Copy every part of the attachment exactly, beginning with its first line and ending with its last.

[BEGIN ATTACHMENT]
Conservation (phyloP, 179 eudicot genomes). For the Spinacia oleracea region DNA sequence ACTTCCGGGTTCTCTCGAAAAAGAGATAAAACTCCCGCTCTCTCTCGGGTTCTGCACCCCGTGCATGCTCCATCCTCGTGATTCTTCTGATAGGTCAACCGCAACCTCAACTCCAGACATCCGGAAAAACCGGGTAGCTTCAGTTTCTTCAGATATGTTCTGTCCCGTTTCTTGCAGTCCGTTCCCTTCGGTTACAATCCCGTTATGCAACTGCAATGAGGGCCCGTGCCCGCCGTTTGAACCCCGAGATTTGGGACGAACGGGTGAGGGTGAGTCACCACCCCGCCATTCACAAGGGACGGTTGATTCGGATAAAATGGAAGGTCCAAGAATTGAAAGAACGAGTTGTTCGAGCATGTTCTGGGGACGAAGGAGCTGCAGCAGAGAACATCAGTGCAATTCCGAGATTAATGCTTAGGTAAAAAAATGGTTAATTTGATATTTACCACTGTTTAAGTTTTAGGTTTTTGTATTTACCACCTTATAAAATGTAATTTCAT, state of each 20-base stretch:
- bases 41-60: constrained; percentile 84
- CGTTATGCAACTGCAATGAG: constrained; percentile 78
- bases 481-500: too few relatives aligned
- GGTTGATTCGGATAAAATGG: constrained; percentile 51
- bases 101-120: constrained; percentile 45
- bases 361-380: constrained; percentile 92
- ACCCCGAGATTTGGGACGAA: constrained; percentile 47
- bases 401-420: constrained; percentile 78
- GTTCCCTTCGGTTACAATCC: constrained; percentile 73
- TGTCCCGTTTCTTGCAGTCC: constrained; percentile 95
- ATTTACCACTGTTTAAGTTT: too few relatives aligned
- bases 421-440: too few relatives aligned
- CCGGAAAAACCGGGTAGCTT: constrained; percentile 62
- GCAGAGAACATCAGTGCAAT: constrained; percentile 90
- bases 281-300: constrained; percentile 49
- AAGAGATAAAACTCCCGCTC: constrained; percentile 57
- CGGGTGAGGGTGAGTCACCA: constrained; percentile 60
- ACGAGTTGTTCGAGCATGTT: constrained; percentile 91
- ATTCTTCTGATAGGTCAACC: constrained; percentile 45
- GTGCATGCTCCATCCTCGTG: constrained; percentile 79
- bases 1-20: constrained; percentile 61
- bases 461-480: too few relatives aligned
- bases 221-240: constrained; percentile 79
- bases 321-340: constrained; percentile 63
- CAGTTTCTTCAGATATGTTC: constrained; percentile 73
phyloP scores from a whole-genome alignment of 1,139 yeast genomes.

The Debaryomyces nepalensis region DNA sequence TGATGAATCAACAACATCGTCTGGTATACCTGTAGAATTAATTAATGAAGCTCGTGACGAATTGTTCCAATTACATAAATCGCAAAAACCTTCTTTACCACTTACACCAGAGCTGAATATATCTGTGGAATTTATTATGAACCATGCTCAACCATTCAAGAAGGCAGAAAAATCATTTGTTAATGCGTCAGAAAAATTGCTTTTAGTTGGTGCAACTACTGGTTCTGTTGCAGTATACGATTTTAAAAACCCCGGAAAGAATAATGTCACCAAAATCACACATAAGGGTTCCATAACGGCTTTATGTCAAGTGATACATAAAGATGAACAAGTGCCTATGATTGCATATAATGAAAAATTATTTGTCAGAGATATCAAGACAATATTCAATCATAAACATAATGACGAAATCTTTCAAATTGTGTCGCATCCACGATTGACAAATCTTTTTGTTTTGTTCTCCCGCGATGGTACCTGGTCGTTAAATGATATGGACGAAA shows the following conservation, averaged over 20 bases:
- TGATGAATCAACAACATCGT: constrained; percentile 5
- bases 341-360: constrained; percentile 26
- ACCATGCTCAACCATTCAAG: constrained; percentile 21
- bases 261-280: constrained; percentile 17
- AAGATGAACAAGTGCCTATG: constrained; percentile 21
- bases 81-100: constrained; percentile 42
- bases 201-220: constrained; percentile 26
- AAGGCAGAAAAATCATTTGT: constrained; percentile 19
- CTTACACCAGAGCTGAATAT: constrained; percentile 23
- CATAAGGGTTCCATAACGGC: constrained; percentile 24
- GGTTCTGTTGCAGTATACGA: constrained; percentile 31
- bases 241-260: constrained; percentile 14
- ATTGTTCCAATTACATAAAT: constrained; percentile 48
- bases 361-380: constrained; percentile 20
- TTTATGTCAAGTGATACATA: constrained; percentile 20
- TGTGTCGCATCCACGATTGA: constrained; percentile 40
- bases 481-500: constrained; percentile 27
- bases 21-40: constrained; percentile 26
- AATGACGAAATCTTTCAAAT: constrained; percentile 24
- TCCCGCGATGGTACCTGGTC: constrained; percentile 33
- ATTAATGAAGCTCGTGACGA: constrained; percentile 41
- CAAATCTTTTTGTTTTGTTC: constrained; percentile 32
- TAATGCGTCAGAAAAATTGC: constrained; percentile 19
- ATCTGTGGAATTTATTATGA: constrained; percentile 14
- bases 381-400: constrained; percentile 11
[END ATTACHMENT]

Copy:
Conservation (phyloP, 179 eudicot genomes). For the Spinacia oleracea region DNA sequence ACTTCCGGGTTCTCTCGAAAAAGAGATAAAACTCCCGCTCTCTCTCGGGTTCTGCACCCCGTGCATGCTCCATCCTCGTGATTCTTCTGATAGGTCAACCGCAACCTCAACTCCAGACATCCGGAAAAACCGGGTAGCTTCAGTTTCTTCAGATATGTTCTGTCCCGTTTCTTGCAGTCCGTTCCCTTCGGTTACAATCCCGTTATGCAACTGCAATGAGGGCCCGTGCCCGCCGTTTGAACCCCGAGATTTGGGACGAACGGGTGAGGGTGAGTCACCACCCCGCCATTCACAAGGGACGGTTGATTCGGATAAAATGGAAGGTCCAAGAATTGAAAGAACGAGTTGTTCGAGCATGTTCTGGGGACGAAGGAGCTGCAGCAGAGAACATCAGTGCAATTCCGAGATTAATGCTTAGGTAAAAAAATGGTTAATTTGATATTTACCACTGTTTAAGTTTTAGGTTTTTGTATTTACCACCTTATAAAATGTAATTTCAT, state of each 20-base stretch:
- bases 41-60: constrained; percentile 84
- CGTTATGCAACTGCAATGAG: constrained; percentile 78
- bases 481-500: too few relatives aligned
- GGTTGATTCGGATAAAATGG: constrained; percentile 51
- bases 101-120: constrained; percentile 45
- bases 361-380: constrained; percentile 92
- ACCCCGAGATTTGGGACGAA: constrained; percentile 47
- bases 401-420: constrained; percentile 78
- GTTCCCTTCGGTTACAATCC: constrained; percentile 73
- TGTCCCGTTTCTTGCAGTCC: constrained; percentile 95
- ATTTACCACTGTTTAAGTTT: too few relatives aligned
- bases 421-440: too few relatives aligned
- CCGGAAAAACCGGGTAGCTT: constrained; percentile 62
- GCAGAGAACATCAGTGCAAT: constrained; percentile 90
- bases 281-300: constrained; percentile 49
- AAGAGATAAAACTCCCGCTC: constrained; percentile 57
- CGGGTGAGGGTGAGTCACCA: constrained; percentile 60
- ACGAGTTGTTCGAGCATGTT: constrained; percentile 91
- ATTCTTCTGATAGGTCAACC: constrained; percentile 45
- GTGCATGCTCCATCCTCGTG: constrained; percentile 79
- bases 1-20: constrained; percentile 61
- bases 461-480: too few relatives aligned
- bases 221-240: constrained; percentile 79
- bases 321-340: constrained; percentile 63
- CAGTTTCTTCAGATATGTTC: constrained; percentile 73
phyloP scores from a whole-genome alignment of 1,139 yeast genomes.

The Debaryomyces nepalensis region DNA sequence TGATGAATCAACAACATCGTCTGGTATACCTGTAGAATTAATTAATGAAGCTCGTGACGAATTGTTCCAATTACATAAATCGCAAAAACCTTCTTTACCACTTACACCAGAGCTGAATATATCTGTGGAATTTATTATGAACCATGCTCAACCATTCAAGAAGGCAGAAAAATCATTTGTTAATGCGTCAGAAAAATTGCTTTTAGTTGGTGCAACTACTGGTTCTGTTGCAGTATACGATTTTAAAAACCCCGGAAAGAATAATGTCACCAAAATCACACATAAGGGTTCCATAACGGCTTTATGTCAAGTGATACATAAAGATGAACAAGTGCCTATGATTGCATATAATGAAAAATTATTTGTCAGAGATATCAAGACAATATTCAATCATAAACATAATGACGAAATCTTTCAAATTGTGTCGCATCCACGATTGACAAATCTTTTTGTTTTGTTCTCCCGCGATGGTACCTGGTCGTTAAATGATATGGACGAAA shows the following conservation, averaged over 20 bases:
- TGATGAATCAACAACATCGT: constrained; percentile 5
- bases 341-360: constrained; percentile 26
- ACCATGCTCAACCATTCAAG: constrained; percentile 21
- bases 261-280: constrained; percentile 17
- AAGATGAACAAGTGCCTATG: constrained; percentile 21
- bases 81-100: constrained; percentile 42
- bases 201-220: constrained; percentile 26
- AAGGCAGAAAAATCATTTGT: constrained; percentile 19
- CTTACACCAGAGCTGAATAT: constrained; percentile 23
- CATAAGGGTTCCATAACGGC: constrained; percentile 24
- GGTTCTGTTGCAGTATACGA: constrained; percentile 31
- bases 241-260: constrained; percentile 14
- ATTGTTCCAATTACATAAAT: constrained; percentile 48
- bases 361-380: constrained; percentile 20
- TTTATGTCAAGTGATACATA: constrained; percentile 20
- TGTGTCGCATCCACGATTGA: constrained; percentile 40
- bases 481-500: constrained; percentile 27
- bases 21-40: constrained; percentile 26
- AATGACGAAATCTTTCAAAT: constrained; percentile 24
- TCCCGCGATGGTACCTGGTC: constrained; percentile 33
- ATTAATGAAGCTCGTGACGA: constrained; percentile 41
- CAAATCTTTTTGTTTTGTTC: constrained; percentile 32
- TAATGCGTCAGAAAAATTGC: constrained; percentile 19
- ATCTGTGGAATTTATTATGA: constrained; percentile 14
- bases 381-400: constrained; percentile 11